23. March 2021

In a 2020 characterised by Covid-19, Vilhelm Lauritzen Arkitekter delivers a solid result. The annual accounts show a profit of just over DKK 37 million before tax and a turnover of just over DKK 127 million.

The result is the best so far in the company’s 100 year history and with a profit margin of 29 per cent and a solvency ratio of 43 per cent, management calls the financial development and yearly result as satisfactory.

“As the 2020 result shows, we enjoy a healthy business on a sensible foundation. We are proud to have maintained a high activity level for years and simultaneously delivered high quality architecture and strict project management“, says Gyrithe Saltorp, CEO of Vilhelm Lauritzen Architects.

The year held a steady flow of new tasks, high project activity and development projects within e.g. sustainability and digitalisation. The areas that have generated the largest turnover are housing, health, office, infrastructure and life sciences as well as hotels, education and retail. With a net revenue more than 10 percent higher than 2019, the company maintains a positive revenue curve for many years.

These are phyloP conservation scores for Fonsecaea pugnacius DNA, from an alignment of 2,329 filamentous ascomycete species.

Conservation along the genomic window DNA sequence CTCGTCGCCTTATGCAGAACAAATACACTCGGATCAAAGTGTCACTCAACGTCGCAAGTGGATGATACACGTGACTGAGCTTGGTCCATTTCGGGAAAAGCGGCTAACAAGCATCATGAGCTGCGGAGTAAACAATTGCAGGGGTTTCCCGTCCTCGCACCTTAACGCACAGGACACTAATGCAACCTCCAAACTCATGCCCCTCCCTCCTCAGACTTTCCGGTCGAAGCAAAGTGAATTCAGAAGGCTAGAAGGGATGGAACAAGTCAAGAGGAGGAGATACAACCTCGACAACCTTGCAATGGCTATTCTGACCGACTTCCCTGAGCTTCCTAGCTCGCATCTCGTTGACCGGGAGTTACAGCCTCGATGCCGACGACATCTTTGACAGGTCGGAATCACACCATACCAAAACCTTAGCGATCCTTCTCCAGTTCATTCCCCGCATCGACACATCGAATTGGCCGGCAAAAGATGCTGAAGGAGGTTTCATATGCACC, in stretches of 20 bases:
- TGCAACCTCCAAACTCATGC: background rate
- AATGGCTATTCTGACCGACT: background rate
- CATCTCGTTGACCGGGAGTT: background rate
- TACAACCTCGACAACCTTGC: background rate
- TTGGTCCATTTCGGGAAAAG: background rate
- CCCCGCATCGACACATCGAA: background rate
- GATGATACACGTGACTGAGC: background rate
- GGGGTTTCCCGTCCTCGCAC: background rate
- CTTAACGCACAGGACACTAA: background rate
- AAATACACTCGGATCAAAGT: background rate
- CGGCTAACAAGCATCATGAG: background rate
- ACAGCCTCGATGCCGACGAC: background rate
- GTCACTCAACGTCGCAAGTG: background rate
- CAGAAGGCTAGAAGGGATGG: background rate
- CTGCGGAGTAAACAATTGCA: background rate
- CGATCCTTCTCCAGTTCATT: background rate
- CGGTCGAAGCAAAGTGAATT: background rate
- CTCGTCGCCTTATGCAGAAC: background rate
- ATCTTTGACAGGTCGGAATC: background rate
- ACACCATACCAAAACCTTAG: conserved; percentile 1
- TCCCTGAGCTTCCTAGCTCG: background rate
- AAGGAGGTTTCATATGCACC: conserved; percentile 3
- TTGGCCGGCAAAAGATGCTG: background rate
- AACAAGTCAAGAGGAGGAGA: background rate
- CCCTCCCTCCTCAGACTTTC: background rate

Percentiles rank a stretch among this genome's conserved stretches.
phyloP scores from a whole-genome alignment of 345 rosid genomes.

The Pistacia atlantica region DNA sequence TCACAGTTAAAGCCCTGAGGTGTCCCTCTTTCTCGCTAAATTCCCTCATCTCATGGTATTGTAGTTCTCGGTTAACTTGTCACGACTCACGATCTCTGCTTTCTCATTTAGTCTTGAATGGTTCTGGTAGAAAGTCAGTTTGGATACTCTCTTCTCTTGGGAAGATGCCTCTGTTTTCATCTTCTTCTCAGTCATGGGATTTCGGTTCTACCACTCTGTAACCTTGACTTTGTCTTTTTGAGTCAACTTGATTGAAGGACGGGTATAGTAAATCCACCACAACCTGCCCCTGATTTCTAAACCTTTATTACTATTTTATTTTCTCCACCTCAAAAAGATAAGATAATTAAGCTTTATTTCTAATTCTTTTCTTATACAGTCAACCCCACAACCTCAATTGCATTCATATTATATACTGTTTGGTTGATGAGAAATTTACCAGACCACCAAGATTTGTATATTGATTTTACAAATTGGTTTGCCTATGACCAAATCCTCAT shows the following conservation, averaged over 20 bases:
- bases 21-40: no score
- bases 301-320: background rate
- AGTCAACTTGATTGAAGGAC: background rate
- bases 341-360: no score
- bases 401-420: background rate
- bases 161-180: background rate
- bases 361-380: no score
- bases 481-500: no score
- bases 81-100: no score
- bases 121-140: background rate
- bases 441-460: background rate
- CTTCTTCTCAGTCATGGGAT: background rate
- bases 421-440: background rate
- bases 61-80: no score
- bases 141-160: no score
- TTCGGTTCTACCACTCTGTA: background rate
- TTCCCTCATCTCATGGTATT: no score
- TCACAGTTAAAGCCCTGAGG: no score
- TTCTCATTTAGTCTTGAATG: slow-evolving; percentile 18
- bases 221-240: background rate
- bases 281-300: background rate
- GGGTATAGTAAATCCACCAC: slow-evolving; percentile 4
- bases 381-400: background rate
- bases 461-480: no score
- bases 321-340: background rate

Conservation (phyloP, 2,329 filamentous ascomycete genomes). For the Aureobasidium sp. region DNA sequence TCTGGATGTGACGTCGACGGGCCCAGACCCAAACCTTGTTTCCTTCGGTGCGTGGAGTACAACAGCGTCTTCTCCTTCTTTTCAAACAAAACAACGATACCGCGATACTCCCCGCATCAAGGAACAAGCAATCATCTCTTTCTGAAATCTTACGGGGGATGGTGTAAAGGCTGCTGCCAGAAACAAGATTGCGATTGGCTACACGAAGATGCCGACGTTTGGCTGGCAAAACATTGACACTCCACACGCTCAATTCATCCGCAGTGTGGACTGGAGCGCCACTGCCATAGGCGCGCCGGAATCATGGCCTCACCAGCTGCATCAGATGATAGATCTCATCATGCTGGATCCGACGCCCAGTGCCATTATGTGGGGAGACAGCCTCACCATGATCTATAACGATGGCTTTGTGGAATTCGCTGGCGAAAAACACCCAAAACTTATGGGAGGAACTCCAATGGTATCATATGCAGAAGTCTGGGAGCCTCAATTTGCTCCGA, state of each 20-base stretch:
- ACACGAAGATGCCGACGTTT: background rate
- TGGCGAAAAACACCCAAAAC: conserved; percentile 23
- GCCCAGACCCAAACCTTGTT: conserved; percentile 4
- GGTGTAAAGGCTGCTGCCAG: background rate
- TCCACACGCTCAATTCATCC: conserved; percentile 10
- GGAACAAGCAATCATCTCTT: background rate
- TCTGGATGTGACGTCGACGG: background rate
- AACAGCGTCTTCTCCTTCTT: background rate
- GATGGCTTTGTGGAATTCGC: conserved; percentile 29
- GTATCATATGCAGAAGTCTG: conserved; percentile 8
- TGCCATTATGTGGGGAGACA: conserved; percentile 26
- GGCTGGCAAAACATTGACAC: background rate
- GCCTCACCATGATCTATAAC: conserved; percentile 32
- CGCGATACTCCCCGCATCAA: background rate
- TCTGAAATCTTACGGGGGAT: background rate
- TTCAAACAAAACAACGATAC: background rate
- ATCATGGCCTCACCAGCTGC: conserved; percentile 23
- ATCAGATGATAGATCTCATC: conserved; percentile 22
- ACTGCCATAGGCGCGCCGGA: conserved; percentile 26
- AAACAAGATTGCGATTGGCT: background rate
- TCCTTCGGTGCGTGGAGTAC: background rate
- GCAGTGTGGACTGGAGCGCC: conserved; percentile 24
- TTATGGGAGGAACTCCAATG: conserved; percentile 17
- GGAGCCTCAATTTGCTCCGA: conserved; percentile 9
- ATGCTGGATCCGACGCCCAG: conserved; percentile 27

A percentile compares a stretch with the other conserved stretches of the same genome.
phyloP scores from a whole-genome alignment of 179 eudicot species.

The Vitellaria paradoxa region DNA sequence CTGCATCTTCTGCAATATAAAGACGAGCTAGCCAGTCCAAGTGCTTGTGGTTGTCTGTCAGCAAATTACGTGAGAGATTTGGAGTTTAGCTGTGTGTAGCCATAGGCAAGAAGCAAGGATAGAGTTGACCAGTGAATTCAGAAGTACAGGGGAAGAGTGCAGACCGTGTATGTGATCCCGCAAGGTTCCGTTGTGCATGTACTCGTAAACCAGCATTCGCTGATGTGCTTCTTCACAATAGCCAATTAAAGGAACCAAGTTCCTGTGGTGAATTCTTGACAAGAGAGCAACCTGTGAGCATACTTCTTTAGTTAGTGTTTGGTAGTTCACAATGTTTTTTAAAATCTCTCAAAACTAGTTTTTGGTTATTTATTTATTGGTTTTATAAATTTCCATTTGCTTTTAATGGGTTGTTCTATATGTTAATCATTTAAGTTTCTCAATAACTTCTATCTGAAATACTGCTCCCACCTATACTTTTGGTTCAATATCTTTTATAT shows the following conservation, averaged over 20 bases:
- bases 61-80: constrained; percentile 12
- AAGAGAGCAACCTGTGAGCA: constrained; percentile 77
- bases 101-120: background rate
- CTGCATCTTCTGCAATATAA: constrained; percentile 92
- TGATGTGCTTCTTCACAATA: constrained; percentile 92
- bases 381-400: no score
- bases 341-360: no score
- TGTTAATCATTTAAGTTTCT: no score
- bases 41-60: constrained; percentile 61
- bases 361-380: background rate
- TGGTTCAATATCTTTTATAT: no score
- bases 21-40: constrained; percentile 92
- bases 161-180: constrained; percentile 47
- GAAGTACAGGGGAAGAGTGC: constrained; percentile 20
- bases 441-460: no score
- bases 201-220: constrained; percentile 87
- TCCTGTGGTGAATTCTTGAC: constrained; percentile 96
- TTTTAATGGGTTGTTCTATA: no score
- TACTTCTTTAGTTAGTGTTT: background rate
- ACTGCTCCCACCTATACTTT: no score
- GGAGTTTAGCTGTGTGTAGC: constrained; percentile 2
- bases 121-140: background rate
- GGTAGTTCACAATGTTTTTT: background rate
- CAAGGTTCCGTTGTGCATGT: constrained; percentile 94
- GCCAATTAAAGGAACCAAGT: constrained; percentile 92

“When we presented the 2019 accounts, Covid-19 had just reached Denmark. Thanks to the enormous dedication and flexibility of our employees, clients and business partners, we have managed to keep up activity this past year in a market that has done well during the corona crisis, ”says Gyrithe Saltorp.

The yearly result comes in the wake of the news that partners and management of Vilhelm Lauritzen Architects have expanded the circle of owners with an external partner – an German family-backed investor. The new international partner will contribute to the realisation of a significant development potential – primarily based on the company’s strong experiences with complex architecture, sustainability and digitalisation.

Vilhelm Lauritzen Architects is behind some of Denmark’s largest construction projects, such as the tip of Nordø, Kronløb Island, Copenhagen Airport and the mega hospital New North Zealand Hospital. In December, the company and H + Arkitekter, led by Hoffmann, won the new four-year framework agreement with the Danish Building Authority and in October began a collaboration with Japanese Kengo Kuma Architects on the design of the Water Culture House in Copenhagen.

The company continues to focus on the development of more sustainable construction and is, among other things, architects on Denmark’s largest framework agreement with wooden construction for Boligselskabet Sjælland and also builds the country’s tallest six-storey building in wood.